Ishiguro explores loss, power structures, and human dignity amid restrictive social setting. In Remains of the Day and Never Let Me Go, we see the theme of duty also receiving a significant focus.
Remains of the Day explores the decisions Stevens, the butler, makes in serving his employer, Lord Darlington. Darlington is a typical British elite who is also a Nazi sympathizer. Stevens' duty to Darlington hall as an ideal bastion of British propriety blinds him to his employer's shortcomings. This duty also causes him to continue working the night his father dies. Stevens, Sr. also a man utterly dutiful to ideals of service as a butler, is, like his son, a formal man seemingly unable to access his feelings for his son. Duty for both men have veiled all other human impulses. Mr. Stevens' duty also denies him a romantic opportunity with Miss Kenton, a woman who is equally good in her service but who is willing to at least speak her mind about Darlington's anti-Semitism and her own feelings about Stevens.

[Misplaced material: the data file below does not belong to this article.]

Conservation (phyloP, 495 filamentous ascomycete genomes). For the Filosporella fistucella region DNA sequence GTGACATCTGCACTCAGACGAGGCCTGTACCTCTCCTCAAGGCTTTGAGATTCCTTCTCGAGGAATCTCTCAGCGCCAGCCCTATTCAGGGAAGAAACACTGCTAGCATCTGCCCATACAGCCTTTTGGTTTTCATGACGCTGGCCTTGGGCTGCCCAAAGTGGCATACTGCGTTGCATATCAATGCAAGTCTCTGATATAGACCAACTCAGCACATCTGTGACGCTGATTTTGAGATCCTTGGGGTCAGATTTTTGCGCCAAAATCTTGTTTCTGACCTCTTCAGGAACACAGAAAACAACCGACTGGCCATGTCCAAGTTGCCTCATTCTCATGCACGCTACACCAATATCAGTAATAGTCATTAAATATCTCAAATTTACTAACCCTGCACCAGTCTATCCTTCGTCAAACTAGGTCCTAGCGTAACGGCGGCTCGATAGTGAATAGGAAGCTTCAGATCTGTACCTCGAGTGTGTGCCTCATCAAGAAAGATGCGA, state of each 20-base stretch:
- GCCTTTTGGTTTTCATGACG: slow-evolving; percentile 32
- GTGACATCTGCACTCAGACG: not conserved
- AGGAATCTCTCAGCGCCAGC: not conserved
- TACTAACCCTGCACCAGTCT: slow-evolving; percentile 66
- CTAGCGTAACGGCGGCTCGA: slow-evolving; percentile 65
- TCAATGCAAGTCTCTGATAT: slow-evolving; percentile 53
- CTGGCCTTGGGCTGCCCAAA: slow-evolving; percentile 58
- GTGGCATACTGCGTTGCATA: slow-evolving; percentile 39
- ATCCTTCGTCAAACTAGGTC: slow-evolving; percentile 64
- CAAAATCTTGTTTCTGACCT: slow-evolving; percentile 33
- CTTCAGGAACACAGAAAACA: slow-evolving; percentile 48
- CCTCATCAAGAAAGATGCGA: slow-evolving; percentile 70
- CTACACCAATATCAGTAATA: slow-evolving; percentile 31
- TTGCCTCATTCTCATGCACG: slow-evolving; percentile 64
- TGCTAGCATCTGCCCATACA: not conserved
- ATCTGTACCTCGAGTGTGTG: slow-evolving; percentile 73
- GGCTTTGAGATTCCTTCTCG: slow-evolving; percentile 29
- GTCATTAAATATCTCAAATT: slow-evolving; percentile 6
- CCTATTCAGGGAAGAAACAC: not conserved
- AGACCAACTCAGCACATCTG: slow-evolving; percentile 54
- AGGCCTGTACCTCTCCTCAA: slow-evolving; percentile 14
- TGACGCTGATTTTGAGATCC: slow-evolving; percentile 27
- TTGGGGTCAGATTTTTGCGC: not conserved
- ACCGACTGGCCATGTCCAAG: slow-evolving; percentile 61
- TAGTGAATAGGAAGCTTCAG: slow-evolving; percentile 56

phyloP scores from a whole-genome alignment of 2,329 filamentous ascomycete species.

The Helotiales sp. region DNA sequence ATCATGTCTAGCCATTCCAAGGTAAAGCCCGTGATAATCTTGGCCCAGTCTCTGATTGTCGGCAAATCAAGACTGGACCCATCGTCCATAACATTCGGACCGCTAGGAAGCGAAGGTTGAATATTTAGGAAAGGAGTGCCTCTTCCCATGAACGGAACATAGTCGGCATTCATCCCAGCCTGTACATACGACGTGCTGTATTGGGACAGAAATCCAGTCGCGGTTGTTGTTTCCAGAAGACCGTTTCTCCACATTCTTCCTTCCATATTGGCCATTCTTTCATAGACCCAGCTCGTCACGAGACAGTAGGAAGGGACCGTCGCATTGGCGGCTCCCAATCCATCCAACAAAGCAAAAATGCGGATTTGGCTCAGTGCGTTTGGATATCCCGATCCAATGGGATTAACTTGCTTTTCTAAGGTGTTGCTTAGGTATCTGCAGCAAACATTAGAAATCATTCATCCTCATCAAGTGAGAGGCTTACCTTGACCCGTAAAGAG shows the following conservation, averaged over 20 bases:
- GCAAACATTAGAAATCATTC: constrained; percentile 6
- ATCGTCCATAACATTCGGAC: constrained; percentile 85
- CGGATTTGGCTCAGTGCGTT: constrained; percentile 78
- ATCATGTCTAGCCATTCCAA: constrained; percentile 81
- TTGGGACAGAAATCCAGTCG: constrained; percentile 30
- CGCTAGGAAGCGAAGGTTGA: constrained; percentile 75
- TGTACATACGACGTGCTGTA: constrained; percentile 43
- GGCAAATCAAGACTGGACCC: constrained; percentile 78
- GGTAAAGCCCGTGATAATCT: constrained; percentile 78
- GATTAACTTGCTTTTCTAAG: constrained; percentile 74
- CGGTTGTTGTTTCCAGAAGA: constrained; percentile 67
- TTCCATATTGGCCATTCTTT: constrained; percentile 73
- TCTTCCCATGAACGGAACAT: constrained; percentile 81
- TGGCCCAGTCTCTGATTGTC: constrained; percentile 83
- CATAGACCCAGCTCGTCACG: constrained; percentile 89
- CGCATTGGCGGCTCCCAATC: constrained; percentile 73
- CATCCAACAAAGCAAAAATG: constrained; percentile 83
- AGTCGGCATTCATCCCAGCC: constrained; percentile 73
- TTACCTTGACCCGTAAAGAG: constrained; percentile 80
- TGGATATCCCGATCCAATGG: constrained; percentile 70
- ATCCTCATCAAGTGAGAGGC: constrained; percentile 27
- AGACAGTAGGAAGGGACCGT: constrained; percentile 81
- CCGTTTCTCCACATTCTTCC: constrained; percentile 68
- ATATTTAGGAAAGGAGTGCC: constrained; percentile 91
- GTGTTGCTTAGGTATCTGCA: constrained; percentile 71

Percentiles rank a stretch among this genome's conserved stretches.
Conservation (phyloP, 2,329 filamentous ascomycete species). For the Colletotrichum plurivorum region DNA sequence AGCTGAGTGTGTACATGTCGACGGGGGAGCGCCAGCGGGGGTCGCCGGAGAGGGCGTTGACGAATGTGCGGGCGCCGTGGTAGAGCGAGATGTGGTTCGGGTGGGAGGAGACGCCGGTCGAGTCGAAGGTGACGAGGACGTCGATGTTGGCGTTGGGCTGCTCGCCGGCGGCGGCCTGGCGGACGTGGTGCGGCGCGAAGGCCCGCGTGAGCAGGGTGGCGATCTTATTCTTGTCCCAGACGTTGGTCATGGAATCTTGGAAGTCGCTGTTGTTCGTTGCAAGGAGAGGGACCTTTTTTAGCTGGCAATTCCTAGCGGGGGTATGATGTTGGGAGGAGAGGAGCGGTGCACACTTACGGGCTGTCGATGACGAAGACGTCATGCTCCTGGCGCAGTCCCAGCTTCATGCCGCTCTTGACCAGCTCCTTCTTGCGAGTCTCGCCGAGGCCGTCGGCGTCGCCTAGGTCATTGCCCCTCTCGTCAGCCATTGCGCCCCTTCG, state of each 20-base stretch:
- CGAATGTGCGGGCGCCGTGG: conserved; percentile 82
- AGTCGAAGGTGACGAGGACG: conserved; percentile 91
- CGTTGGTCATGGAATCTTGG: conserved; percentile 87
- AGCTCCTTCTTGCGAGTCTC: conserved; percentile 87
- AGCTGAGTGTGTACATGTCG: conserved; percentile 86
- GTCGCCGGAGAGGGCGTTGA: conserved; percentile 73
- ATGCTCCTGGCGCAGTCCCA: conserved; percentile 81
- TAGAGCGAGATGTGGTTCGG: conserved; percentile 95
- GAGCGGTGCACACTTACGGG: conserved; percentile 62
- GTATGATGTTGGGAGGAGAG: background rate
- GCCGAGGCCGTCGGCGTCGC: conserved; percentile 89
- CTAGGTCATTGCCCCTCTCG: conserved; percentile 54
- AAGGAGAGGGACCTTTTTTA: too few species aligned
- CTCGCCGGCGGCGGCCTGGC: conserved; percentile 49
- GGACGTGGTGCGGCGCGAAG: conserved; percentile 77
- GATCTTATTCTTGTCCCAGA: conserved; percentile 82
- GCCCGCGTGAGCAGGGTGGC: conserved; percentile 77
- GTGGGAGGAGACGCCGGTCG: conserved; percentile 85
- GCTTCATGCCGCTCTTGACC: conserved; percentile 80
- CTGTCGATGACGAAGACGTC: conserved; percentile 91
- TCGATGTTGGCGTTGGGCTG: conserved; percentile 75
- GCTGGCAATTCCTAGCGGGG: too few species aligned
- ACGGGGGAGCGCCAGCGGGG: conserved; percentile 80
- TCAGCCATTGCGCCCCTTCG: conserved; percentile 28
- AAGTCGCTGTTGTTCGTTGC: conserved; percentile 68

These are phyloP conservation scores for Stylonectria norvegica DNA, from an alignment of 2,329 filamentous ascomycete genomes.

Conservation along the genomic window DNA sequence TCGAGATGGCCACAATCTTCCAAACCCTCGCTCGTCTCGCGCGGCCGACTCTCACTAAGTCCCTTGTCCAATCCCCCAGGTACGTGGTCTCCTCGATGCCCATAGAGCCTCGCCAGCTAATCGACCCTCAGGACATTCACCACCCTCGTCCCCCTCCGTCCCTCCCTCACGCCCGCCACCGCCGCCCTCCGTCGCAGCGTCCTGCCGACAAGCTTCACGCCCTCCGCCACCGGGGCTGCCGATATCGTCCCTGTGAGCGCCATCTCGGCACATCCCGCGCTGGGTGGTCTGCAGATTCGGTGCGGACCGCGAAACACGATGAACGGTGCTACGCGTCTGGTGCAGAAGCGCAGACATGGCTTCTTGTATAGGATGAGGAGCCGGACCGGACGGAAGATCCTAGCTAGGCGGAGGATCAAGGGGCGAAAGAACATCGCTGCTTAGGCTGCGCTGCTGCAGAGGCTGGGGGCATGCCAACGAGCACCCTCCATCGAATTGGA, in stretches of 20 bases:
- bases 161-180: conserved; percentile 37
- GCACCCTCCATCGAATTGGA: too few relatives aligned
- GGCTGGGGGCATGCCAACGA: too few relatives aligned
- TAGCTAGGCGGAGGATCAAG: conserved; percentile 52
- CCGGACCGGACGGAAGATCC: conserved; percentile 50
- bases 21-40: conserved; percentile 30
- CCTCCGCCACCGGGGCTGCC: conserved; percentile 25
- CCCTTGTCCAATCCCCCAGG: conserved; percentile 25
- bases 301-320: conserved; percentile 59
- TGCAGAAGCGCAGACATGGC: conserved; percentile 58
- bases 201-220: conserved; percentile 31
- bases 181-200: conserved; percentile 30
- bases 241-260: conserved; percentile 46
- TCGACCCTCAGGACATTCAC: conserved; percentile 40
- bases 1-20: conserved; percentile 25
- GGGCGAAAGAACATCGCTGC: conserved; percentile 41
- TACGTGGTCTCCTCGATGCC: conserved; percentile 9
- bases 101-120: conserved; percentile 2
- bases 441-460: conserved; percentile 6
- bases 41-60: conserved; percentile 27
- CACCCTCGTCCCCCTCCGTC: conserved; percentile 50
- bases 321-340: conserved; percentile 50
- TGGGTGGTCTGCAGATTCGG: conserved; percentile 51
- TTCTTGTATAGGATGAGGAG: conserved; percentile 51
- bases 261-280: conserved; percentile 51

Never Let Me Go is equally subdued in action but charged with repressed feeling. This science fiction story presents three central characters, Kathy (a carer) and Tommy and Ruth (clones). As the story unfolds, we see that in this world, clones are created to serve their original human, who will harvest organs as needed. The carer tends to the clones during this process, until they are "completed," or die. Kathy fulfills her duty to this system, even as she witnesses both Tommy and Ruth complete their lives by supplying organs to other humans.
In both novels, the sense of duty to a system that is unworthy creates a poignant look at the lives of people who feel they have no control of their lives, no choice in what they do in an unjust and harmful world, and no capacity to give themselves lovingly and independently to another.